The fast money idea in BC's public forests goes under a euphemism. We call it forest policy or the forest tenure system. After World War II the BC Government needed fast money to bring infrastructure and economic growth. It looked to forest corporations to turn the forests into fast money. It saw that its interests were best served by establishing an oligopoly of commodity wood products producers. Corporations were allocated harvesting rights to large volumes of public timber under a non-market system of administered prices. This Government and corporate alignment did seem to work well initially. Mowing through the best virgin timber forests to supply ready markets did produce fast money. The main market was the USA. This market was wide open after World War II because US forests were recovering from an earlier mowing than BC. When the US timber supply started to recover toward the end of the 20th Century, US wood producers were more ready to supply their own market. BC wood became vulnerable to discriminatory export tariffs or taxes.  The administered prices for timber allocated to forest corporations was open to criticisms of government subsidy.

The improvident mowing of the best virgin timber led to problems on the BC Coast as the corporate forest industry started to tackle the left-overs. Less accessible timber higher on the mountain was less valuable and more costly to harvest and transport. In the interior Lodge pole pine was regarded as the left-over species and avoided in favor of spruce and other species. Huge areas of pine became old and susceptible to mountain pine beetle attack. A super outbreak of mountain pine beetles, much larger than a natural outbreak wasted tens of billions of dollars worth of timber and left many forest dependent communities with an uncertain future. This waste of public resources and value by the Government and forest corporations was much greater than any financial scandal in BC's history. There have been major public outcry over waste of a few million dollars, but the epidemic has gone under the public's radar. The public got sold the story that the beetles survive better in mild winters and were pointed to climate change. However, this skillful propaganda was only part of the story. The public bought the simple, easy to understand, wrong answer to a complex problem. Governments and corporations are masters at public relations. They did a good job of selling not quite the whole truth.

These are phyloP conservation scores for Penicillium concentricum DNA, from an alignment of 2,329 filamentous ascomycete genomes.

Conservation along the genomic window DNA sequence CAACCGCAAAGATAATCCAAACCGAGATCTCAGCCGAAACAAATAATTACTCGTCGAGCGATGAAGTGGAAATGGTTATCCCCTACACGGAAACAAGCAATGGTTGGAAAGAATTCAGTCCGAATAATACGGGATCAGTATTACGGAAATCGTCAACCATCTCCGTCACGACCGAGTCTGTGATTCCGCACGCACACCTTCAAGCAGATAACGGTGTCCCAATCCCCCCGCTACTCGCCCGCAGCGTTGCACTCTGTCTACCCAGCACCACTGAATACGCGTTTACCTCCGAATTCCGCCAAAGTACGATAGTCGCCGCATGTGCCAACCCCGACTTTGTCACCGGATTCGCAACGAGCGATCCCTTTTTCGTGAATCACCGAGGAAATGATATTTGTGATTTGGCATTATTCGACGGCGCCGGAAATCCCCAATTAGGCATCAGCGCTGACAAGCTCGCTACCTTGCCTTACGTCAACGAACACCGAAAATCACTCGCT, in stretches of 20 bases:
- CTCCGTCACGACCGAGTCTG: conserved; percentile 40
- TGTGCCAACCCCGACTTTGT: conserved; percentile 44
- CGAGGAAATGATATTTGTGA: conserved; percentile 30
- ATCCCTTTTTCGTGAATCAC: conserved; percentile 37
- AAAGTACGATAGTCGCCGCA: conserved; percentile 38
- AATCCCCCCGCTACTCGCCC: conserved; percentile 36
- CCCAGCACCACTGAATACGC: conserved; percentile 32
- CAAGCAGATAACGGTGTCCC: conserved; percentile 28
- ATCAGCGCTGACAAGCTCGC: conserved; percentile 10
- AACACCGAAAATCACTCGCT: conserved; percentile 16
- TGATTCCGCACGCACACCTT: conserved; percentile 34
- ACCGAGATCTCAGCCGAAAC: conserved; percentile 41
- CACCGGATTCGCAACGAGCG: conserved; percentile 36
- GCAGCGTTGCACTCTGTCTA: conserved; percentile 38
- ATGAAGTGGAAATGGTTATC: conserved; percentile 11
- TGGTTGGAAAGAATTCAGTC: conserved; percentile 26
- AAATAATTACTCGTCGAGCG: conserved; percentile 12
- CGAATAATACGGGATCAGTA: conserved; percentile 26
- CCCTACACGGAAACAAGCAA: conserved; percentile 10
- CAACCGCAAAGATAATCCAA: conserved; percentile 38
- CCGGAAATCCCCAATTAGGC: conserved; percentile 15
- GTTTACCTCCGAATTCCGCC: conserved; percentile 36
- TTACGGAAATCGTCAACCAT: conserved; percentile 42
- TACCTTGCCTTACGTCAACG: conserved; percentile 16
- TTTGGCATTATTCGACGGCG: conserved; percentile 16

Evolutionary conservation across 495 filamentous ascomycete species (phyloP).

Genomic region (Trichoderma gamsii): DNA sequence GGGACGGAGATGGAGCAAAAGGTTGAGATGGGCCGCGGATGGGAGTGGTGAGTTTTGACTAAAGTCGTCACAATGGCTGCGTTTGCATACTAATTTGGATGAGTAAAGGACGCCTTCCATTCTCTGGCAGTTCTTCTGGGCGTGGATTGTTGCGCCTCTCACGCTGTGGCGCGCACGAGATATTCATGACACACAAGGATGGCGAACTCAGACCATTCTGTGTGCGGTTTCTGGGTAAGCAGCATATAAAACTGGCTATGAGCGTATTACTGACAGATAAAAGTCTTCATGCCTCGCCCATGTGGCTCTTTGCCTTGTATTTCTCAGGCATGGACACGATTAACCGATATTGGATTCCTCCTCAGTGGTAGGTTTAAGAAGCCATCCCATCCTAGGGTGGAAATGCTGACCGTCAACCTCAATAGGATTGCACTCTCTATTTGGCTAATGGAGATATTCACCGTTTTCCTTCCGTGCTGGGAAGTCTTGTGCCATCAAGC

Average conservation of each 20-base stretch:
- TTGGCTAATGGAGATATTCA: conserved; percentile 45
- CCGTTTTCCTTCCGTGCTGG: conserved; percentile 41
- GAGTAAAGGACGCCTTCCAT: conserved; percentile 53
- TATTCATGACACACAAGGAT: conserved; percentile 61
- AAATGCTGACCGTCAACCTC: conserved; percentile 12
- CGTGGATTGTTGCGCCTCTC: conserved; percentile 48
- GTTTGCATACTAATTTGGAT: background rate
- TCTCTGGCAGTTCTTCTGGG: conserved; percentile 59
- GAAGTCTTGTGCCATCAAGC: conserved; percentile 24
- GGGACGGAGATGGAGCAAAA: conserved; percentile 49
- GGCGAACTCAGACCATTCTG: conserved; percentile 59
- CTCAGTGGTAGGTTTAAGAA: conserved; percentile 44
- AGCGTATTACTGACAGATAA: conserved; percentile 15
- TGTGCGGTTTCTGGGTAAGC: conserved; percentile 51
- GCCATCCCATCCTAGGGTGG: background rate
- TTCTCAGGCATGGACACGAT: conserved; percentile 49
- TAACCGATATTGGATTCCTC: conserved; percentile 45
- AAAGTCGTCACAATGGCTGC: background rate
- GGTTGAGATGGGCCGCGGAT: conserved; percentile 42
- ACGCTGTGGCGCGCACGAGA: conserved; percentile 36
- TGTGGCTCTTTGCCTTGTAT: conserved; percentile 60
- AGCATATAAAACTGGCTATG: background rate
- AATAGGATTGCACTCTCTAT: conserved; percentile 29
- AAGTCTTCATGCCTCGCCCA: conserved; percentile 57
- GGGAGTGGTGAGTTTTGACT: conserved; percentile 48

The central theme of BC's forest policy for over 60 years has been to enable forest corporations to rip the best timber out of BC's public forests. The forest industry, the public forests, and forest dependent communities are now suffering as a result of this improvident stewardship.  There is a lack of interest from BC's mainly urban public in the management of our public forests. The problems of the forest sector are likely to be solved by more and greater enabling of forest corporations. This sounds like a Wall Street bailout where improvident bankers were rewarded by bailouts and bonuses. In the case of BC's public forests it will likely mean strengthened tenure in Public forests by forest corporations. Long term leases will be a convenient ruse for politicians and forest corporations to effect the final stages of stealth privatization of our forests. This arrangement will enable them to claim that our forests are still public as they are handed over to private forest corporations. It is time that the residents of BC said no to this " Rip off to own" scheme that the BC Government and forest corporations have been working on for over 60 years.

No comments:

Post a Comment

We encourage comments and questions